As transmitted through the work of Seguin’s closest friends at the Académie Julian—Verkade, Ibels, Bernard, and Sérusier—synthétisme nonetheless became the key stylistic catalyst in Les délices da la vie. In 1888 Sérusier received on-the-spot guidance from Gauguin when painting a landscape of the Aven river, a small panel that seemed to contain the future of modern art, which his excited fellows back in Paris called Le Talisman. They named their group Les Nabis—“The Prophets”. Seguin attended their exhibitions at the small gallery Le Barc de Boutteville, but did not contribute work of this own, until he was given his first and only lifetime solo exhibition there in 1895.
Maurice Denis, the most articulate theorist among the Nabis, famously proclaimed “a painting is essentially a flat surface covered with colors in a certain order” (Definition of Neotraditionism, 1890). This principle became the chief impetus for the large decorative murals that Denis, Bonnard, and Vuillard painted during the early 1890s. Bonnard made his debut at the Salon des Indépendants in the spring of 1891 with the four panels of Femmes dans un jardin, which were shown again later that year at Le Barc de Boutteville. Well-received by the critics, Bonnard’s ensemble piece surely attracted Seguin’s notice, and may have inspired him to emulate this decorative manner in his own similarly-sized, thematically related series. Seguin set aside his instinctive inclination to treat subjects related to his own native Breton roots, in a primitivist Gauguinesque mode, to attend to this important project.
Seguin painted Les délices de la vie during 1892-1893 (as dated in exh. cat., op. cit., 1980). He composed his subject as an allegory of the pleasurable cosmopolitan pursuits available to a man of means in belle époque Paris. The four panels depict café-concert and dancehall settings, where a hedonist may enjoy (from left to right): drink (with a game of snooker on the side), music and dancing, a fine meal, and finally—with the entrance of an amply-bosomed young lady bearing a platter of aphrodisiac oysters—the anticipation of carnal delight.
A woman as muse presides over each scene—a waitress, a pianist, the diner’s wife, and a courtesan. As a foil to these bourgeois and demi-monde types, Seguin inserted into the dinner scene an elderly, working-class pipe-smoker, a vanitas reminder of mutable fortune and certain mortality. A range of tones derived from the color of “la fée verte”—addictive and hallucinatory absinthe—dominates the panels, which the artist connected formally through an assortment of repeated, echoing motifs, as well as lines and shapes that traverse the frames, running from one panel into the next.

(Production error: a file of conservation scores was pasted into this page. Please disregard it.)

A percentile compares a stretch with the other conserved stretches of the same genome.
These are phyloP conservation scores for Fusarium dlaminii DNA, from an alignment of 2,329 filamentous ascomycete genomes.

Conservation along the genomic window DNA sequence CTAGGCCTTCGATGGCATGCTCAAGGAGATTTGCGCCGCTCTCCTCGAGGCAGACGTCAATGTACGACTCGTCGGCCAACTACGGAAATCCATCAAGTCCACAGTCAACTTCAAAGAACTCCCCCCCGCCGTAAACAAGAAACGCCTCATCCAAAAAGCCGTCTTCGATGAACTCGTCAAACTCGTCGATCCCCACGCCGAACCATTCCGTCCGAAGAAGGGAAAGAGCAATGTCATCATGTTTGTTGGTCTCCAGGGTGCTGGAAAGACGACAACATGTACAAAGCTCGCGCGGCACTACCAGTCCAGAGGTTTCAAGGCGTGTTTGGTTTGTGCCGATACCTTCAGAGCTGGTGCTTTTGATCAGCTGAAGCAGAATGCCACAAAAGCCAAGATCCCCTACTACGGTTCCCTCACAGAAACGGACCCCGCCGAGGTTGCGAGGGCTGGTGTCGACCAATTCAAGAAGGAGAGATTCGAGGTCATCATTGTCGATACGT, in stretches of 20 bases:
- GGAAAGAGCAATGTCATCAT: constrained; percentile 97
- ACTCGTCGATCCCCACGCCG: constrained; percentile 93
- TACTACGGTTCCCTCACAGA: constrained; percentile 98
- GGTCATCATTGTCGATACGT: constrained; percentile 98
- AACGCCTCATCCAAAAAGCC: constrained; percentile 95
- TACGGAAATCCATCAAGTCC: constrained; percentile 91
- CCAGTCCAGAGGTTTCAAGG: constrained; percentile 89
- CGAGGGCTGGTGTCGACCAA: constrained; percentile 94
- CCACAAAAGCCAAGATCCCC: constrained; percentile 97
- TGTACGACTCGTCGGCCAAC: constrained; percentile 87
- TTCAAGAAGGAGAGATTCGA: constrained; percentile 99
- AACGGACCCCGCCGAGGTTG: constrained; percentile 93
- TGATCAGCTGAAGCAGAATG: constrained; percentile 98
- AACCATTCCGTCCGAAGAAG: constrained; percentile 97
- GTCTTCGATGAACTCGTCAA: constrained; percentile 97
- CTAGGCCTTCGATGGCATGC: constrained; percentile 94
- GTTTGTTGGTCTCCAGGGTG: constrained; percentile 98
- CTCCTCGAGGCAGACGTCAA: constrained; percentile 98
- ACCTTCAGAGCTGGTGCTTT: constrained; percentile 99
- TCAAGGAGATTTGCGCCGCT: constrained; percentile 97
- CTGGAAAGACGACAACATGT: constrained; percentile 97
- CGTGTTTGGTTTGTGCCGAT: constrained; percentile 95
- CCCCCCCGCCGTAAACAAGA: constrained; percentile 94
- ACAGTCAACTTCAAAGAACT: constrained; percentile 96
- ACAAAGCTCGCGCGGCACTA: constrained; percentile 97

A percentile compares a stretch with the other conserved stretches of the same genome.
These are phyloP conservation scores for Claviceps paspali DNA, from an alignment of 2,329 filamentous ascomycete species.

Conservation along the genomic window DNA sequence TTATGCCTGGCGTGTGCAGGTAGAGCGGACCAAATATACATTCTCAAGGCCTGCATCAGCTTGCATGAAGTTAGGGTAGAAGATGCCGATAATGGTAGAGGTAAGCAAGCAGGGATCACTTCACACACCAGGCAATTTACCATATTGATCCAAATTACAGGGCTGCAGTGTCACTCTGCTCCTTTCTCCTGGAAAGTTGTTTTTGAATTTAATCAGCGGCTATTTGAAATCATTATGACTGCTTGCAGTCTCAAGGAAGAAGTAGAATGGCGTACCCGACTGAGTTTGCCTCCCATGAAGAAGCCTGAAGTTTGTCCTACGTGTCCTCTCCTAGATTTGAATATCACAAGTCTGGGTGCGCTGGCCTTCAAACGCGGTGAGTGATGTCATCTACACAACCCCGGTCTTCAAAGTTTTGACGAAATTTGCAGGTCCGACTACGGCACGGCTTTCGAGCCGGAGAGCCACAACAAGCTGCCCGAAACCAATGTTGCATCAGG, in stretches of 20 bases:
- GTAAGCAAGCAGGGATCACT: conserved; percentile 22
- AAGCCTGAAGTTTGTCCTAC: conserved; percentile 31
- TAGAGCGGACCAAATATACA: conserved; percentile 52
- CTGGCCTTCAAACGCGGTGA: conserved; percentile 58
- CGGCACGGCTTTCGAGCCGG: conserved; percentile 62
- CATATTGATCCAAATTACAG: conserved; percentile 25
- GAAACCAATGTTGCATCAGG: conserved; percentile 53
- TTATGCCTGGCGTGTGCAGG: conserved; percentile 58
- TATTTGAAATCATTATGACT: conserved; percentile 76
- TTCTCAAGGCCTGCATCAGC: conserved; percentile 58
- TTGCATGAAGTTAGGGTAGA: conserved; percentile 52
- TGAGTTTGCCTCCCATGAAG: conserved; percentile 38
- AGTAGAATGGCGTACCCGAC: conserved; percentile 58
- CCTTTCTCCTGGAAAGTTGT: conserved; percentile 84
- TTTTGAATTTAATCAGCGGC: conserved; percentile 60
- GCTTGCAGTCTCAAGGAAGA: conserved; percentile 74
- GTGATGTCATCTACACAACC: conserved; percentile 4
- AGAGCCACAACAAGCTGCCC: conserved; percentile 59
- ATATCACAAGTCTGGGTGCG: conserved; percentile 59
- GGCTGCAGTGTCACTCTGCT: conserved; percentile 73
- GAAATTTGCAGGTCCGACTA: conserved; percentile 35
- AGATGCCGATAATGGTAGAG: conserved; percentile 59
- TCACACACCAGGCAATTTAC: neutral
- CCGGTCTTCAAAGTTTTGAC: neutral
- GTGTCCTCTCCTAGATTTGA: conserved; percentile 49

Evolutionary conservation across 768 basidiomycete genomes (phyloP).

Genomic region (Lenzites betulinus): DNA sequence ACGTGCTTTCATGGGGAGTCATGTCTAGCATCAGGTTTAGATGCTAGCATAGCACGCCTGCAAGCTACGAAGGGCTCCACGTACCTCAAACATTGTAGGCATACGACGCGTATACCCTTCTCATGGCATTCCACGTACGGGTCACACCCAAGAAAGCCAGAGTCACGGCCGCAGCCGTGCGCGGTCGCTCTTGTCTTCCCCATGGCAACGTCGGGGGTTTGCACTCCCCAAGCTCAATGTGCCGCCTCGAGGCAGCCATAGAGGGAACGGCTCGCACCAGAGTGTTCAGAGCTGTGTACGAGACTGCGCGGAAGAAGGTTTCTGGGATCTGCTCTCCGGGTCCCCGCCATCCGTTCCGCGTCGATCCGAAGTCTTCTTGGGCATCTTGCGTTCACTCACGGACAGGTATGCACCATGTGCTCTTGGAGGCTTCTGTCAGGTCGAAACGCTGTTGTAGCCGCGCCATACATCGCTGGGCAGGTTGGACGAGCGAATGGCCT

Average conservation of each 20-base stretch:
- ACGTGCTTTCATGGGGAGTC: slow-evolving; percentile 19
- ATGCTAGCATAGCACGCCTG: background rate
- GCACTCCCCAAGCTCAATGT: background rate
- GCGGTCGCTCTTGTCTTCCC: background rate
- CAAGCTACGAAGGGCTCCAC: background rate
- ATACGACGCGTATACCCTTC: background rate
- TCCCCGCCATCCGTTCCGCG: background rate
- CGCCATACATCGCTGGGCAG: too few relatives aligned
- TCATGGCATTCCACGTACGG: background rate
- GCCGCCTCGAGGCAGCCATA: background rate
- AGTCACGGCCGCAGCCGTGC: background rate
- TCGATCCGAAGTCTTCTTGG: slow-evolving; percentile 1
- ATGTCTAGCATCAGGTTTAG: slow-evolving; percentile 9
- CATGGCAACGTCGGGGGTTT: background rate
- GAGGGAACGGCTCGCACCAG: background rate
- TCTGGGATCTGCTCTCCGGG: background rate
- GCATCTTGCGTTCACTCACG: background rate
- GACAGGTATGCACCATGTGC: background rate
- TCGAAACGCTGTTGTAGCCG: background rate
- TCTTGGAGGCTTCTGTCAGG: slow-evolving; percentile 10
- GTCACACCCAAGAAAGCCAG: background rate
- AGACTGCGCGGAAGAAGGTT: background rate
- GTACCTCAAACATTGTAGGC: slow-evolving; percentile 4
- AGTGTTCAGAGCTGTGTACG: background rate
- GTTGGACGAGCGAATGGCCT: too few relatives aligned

Seguin, in the company of his friend the Irish painter Roderic O’Conor, finally caught up with Gauguin in the spring of 1894, when the three artists happened to be staying in Pont-Aven as guests in neighboring hotels. Gauguin enjoyed the adulation of admiring young acolytes, and brought them along while visiting his old haunts in the area. His entourage at the fishing port of Concarneau on 23 May included his dark-skinned mistress, Annah La Javanaise, her monkey Taoa, Seguin, O'Conor, and a third painter, Emile Jourdain, each of whom had their girlfriends with them.
While this strange-looking group was promenading along the quay, some boys began to harass them, hurling insults and then stones. Seguin caught one of the offenders by his ear, at which point the boy's father ran up and punched the artist, who to escape further punishment leapt off the pier into the cold waters below. Gauguin intervened and felled the man with a single blow. Some of the fellow’s comrades suddenly appeared and a wild melee ensued. A kick from a man’s heavy wooden clog shattered Gauguin’s right shin; he was nearly unconscious when police arrived. Seguin received no worse than the initial punch and his dunking. Even the ladies were roughed up, but were spared worse when some townswomen came to their rescue.
While convalescing well into the summer, Gauguin resorted to large quantities of alcohol and morphine to dull the severe pain in his leg. He worked at printmaking in his room, with Seguin and O'Conor—both of whom were accomplished engravers—providing helpful and stimulating company. Gauguin soon came to consider Seguin his pupil. He helped to arrange his protégé’s solo exhibition at Le Barc de Boutteville in February 1895. “Seguin above all else, is a thinker,” Gauguin wrote in his preface to the catalogue. “By this I certainly do not mean he is a literary artist;—he does not paint just what he sees, but what comes from his thoughts, and this he does through an innovative harmony of lines” (quoted in Post-Impressionism, exh. cat., Royal Academy of Arts, London, 1979, p. 127).
Gauguin tried to persuade Seguin and O’Conor to join him for his imminent—and this time permanent—return to Tahiti. By then fully aware of how domineering the master’s personality could be, neither artist accepted the invitation. Gauguin and Seguin both died in 1903, within a few months of each other, but half a world apart.